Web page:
Op-Ed: A tale of two cities, submerged
Published: Monday, November 26, 2012
Updated: Wednesday, February 13, 2013 15:02
Charles Dickens once described a future of contradictions, writing that, “It was the best of times, it was the worst of times, it was the age of wisdom, it was the age of foolishness, it was the spring of hope, it was the winter of despair, we had everything before us, we had nothing before us...” More than any other era, that time is now. We are off balance at a precipice of inevitable change; we have an ever expanding technological horizon, rapidly diminishing natural resources, an out of control global population and a planet at capacity.
Two months ago, five UNH students met with some of the most senior level administrators of our university to discuss the possibility of divesting the endowment from fossil fuel corporations, and reinvesting in socially and environmentally responsible companies. As we found out, investments are actually made by an external company, Prime Buchholz, and major decisions go through the Foundation’s Board of Directors, and the Investment and Finance Committee. They declined to provide a position or opinion on divestment at the time, however, last week the Student Environmental Action Coalition received the official statement of the UNH Foundation regarding its stance on divestment from fossil fuel companies.
It read, “The UNH Foundation’s primary responsibility as stewards of donor-endowed funds is to generate the maximum amount of return for UNH to support students, faculty and programs.” UNH cannot continue making all of its decisions only considering what is profitable instead of what is ethical. At what cost to society do we keep running business as we are? Would UNH invest in the drug trade or sex trafficking? Many of the fossil fuel corporations we believe UNH invests in break laws and regulations on a regular basis, and people are dying because of them. We know UNH would not want to invest in crimes against humanity, but the effects of burning fossil fuels rise to that level, so where and when do we draw the line?
Hampshire College and Unity College have officially divested their endowments from fossil fuels, and there are active campaigns underway on 47 campuses across the United States. Just last week, 72 percent of Harvard students voted in favor of divesting the university’s $30.7 billion endowment from fossil fuels. The finest academic institutions in this country took a stand against the racial injustice of Apartheid by supporting a similar divestment campaign. It was obvious and undeniable then, as it is now, that the issue of Apartheid was a deeply moral one and that investment in any companies that were perpetuating that system was unethical and outside the mission of most major universities. In this instance, the call to action is even louder, the mission more deeply moral. We are not taking action for a specific people in a specific place, we are taking action for all people everywhere, for clean air, clean water, and a stable climate for children yet unborn. The stakes are the highest imaginable – ensuring the ability of our planet to sustain life for future generations. As an institution that is focused on preparing this generation for its future, we have a responsibility to ensure that there is one for which to be prepared.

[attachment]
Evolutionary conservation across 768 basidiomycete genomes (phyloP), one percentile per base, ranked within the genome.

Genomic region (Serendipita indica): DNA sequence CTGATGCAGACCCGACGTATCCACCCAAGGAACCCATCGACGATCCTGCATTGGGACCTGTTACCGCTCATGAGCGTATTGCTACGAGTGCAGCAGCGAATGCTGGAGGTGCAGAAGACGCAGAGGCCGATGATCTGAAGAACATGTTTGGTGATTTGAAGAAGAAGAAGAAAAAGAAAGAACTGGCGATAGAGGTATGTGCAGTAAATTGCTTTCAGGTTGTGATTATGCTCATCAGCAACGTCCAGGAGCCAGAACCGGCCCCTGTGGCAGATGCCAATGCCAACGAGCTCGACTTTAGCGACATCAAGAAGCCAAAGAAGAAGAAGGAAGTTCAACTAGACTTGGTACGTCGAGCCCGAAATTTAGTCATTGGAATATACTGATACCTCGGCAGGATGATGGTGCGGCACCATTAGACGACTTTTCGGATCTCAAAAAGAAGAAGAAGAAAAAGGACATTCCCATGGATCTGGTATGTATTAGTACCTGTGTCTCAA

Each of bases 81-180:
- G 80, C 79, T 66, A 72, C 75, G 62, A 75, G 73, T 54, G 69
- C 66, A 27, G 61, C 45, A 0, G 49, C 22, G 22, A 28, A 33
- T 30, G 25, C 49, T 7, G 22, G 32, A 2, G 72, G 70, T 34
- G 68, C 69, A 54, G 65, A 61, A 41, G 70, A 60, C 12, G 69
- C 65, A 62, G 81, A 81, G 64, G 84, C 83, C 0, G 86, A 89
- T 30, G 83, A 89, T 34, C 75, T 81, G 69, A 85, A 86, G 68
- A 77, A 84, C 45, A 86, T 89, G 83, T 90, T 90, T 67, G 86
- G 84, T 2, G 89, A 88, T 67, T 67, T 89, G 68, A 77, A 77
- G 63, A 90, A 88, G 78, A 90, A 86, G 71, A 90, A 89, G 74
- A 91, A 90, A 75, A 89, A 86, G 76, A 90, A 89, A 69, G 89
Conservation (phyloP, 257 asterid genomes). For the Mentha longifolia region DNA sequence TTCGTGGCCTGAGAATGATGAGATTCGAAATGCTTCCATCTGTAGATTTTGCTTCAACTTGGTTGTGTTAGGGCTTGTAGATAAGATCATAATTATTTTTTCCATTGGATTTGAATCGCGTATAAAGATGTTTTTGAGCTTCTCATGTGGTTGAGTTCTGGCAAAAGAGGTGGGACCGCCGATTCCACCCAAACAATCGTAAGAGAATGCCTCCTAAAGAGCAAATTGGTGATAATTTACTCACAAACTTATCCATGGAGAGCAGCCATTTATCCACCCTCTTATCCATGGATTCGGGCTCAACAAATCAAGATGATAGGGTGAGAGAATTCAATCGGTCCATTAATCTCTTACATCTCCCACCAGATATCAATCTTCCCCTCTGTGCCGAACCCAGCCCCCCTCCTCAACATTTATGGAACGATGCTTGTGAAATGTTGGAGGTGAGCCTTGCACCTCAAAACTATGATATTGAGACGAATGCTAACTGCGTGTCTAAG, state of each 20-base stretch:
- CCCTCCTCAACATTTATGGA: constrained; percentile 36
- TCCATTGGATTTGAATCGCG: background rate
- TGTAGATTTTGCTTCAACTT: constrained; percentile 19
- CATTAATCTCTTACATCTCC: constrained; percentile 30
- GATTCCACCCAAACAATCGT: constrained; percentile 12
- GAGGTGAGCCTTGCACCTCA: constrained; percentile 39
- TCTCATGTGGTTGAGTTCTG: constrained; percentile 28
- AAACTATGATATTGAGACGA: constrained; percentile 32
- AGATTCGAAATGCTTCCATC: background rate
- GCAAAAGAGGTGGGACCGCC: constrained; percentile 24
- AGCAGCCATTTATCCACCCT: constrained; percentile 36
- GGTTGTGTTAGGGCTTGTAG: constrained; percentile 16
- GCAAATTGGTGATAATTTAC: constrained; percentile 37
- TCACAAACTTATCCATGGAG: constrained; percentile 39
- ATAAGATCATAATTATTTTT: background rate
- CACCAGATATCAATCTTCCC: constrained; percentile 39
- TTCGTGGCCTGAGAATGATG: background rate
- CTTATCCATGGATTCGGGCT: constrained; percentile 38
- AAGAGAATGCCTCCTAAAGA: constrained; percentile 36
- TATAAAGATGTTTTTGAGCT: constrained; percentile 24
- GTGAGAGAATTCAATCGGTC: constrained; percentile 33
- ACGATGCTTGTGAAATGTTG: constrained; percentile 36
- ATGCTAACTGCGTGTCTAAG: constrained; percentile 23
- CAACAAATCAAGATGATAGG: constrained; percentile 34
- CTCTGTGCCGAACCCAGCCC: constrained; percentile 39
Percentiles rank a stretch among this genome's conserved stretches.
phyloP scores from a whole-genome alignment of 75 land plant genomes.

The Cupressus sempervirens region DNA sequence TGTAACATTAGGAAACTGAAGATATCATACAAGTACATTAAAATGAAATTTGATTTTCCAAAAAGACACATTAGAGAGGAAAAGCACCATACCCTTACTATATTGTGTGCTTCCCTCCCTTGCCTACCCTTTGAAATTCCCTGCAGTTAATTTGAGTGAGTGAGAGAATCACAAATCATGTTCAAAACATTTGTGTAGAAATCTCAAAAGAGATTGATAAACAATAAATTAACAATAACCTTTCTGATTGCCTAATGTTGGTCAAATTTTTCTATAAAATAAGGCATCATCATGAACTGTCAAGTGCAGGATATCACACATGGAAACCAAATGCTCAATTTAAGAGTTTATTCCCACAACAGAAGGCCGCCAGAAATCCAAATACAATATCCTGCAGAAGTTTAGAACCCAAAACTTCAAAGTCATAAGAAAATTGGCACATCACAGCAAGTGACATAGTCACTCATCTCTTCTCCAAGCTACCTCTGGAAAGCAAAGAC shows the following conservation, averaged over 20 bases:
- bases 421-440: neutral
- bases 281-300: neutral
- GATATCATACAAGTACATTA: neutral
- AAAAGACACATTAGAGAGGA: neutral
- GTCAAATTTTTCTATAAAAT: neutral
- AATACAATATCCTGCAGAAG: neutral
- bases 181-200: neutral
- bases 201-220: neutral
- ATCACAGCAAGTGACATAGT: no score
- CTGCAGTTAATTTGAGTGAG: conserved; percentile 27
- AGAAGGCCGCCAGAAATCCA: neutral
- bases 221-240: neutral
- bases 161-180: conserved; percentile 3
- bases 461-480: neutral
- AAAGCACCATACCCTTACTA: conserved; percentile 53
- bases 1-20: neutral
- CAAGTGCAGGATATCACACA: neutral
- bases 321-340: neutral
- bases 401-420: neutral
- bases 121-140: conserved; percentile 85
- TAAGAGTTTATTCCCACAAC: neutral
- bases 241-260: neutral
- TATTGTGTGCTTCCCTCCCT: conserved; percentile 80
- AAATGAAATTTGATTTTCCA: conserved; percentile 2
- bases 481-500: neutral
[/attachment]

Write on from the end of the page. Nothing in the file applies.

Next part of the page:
In discussions on this topic, we have repeatedly heard the term “fiduciary duty,” the legal obligation of one party to act in the best interest of another. While the term is too often used to mean exclusively increasing profits, fiduciary duty is actually a broad obligation to ensure that UNH’s mission is best upheld. UNH was established as an agricultural school, therefore a commitment to the prevention of further climate change is absolutely fundamental. Our mission, as stated on the UNH website, notes that, “[UNH] has a national and international agenda” with “a strong sense of responsibility for this special place, a commitment to serving the public good.” For an institution of higher learning to continue to completely disregard its own mission and prioritize profit over the well being of its students will set a precedent of avarice and indifference to the suffering of others.
This university also happens to be near the coast and is at risk of directly seeing the effects of climate change as Hurricane Sandy made so apparent just a month ago. So the fact that the Foundation is not thinking about the preservation of this campus is a violation of fiduciary duty in and of itself.
The UNH Foundation needs to consider the very real consequences of climate change. From hurricanes to desertification and drought, these consequences have been increasing in proportion in the last decade. Global carbon dioxide emissions for 2011 were yet again the highest in human history, and recent scientific studies estimate global temperature rise to be between 4 and 6 degrees Celsius by the end of this century. Our generation has grown up in a world of extreme weather and natural disasters, and we have never experienced a month or year that has been colder than average. This is the legacy that our parents left us, and we will leave our children an uninhabitable planet if we do nothing about it.
The Foundation’s statement acknowledges that, “Sustainability is a leading priority for UNH” but continues on to say that, “The Foundation recognizes student interest in seeking better alignment between the university’s focus on sustainability programs and the Foundation’s investment policy; however, divestment in fossil fuels is not a practical or feasible option for the UNH Foundation.” There is no explanation or evidence provided as to why it is not a practical option. As far as we know they denied the possibility without even inquiring into the actual feasibility of divestment at UNH.